Half of Covid-19 ICU patients form blood clots: study
A study of 184 coronavirus patients in intensive care found that half of them have thrombosis symptoms. Thrombosis is the formation of blood clots, which can cause life-threatening complications like strokes or heart attacks, NOS reports.
The study was done in three Dutch hospitals - the Leiden University Medical Center (LUMC), the Amphia Hospital in Beda, and the Erasmus Medical Center in Rotterdam. Doctors worldwide also reported more than average cases of thrombosis cases among Covid-19 patients.
"These results were received with surprise worldwide. Until now, the main focus has been on infections in the lungs and their consequences, but not on thrombosis complications," Internal Medicine professor Menno Huisman of LUMC, who led the study along with internist Rik Endeman of Erasmus MC, said to NOS. "Now we can also try do do something about it. By giving ICU patients an increased dose of blood thinners, you can reduce the risk of thrombosis complications and, if possible, improve their condition."
A combination of factors can cause blood clots in coronavirus patients, Huisman explained. "One of the factors is the high rate of inflammation of the coronavirus, which activates blood clotting." Another factor is that coronavirus patients who are intubated in intensive care are put in a medical coma, sometimes for a long period. "They lie motionless in bed for days. This makes it easy for blood clots to form in the legs."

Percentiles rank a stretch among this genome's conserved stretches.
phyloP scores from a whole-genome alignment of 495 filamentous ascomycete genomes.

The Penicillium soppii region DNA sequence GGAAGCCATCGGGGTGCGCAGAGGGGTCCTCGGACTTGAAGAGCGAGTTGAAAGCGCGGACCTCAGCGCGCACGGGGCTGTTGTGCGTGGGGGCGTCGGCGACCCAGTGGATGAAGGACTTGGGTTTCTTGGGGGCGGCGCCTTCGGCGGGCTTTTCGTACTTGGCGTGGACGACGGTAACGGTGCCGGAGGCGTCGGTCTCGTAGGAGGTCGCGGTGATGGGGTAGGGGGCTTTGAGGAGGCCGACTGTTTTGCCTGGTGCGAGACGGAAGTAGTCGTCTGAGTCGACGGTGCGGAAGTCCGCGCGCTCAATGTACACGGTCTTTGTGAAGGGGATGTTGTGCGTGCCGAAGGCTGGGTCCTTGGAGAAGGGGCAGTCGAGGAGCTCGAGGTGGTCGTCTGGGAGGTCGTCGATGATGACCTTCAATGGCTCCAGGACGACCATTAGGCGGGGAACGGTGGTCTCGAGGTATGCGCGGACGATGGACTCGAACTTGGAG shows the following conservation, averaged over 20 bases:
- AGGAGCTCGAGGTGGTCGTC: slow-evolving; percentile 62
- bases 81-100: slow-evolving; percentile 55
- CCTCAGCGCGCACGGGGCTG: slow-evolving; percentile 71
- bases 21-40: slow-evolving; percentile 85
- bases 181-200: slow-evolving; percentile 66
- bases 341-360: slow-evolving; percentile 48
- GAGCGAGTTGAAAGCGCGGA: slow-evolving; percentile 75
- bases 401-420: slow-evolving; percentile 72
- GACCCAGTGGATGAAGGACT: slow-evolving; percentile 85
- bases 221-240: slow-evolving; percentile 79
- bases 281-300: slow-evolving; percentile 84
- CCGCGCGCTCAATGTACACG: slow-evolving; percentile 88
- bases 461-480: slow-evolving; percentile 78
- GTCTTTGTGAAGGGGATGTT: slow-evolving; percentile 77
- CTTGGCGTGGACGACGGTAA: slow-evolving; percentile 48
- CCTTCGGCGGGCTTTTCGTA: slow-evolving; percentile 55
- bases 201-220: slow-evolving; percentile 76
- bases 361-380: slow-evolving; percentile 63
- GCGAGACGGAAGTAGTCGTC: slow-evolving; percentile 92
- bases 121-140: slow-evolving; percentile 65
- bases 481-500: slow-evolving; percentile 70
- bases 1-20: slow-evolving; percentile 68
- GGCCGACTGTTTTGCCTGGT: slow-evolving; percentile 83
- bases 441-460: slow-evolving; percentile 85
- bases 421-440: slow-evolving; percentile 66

These clots could enter the lungs, or the heart or head, resulting in pulmonary embolism, heart infarction, or stroke. In this study, most of the patients who had blood clots had them in their lungs. To a lesser extent, clots were found int he head or heart - but that number is still seven to ten times higher than normal, Huisman said. A worrying finding is that the cerebral infarctions also affect people who had no risk factors prior to the coronavirus, such as high blood pressure, high cholesterol or a tobacco addiction. These patients were also quite young.
The guidelines for treating Covid-19 patients were amended when the initial results of this study were published in mid-April. It is now recommended that coronavirus patients in ICU are given double the amount of anticoagulant heparin, which they were already getting as a precaution. "Honestly, we don't yet know whether that is enough. Of course we hope so and there is reason to assume that. But we still have to find out," Huisman said to NOS. "We do that by looking at new ICU patients who have received a double dose of heparin from the start."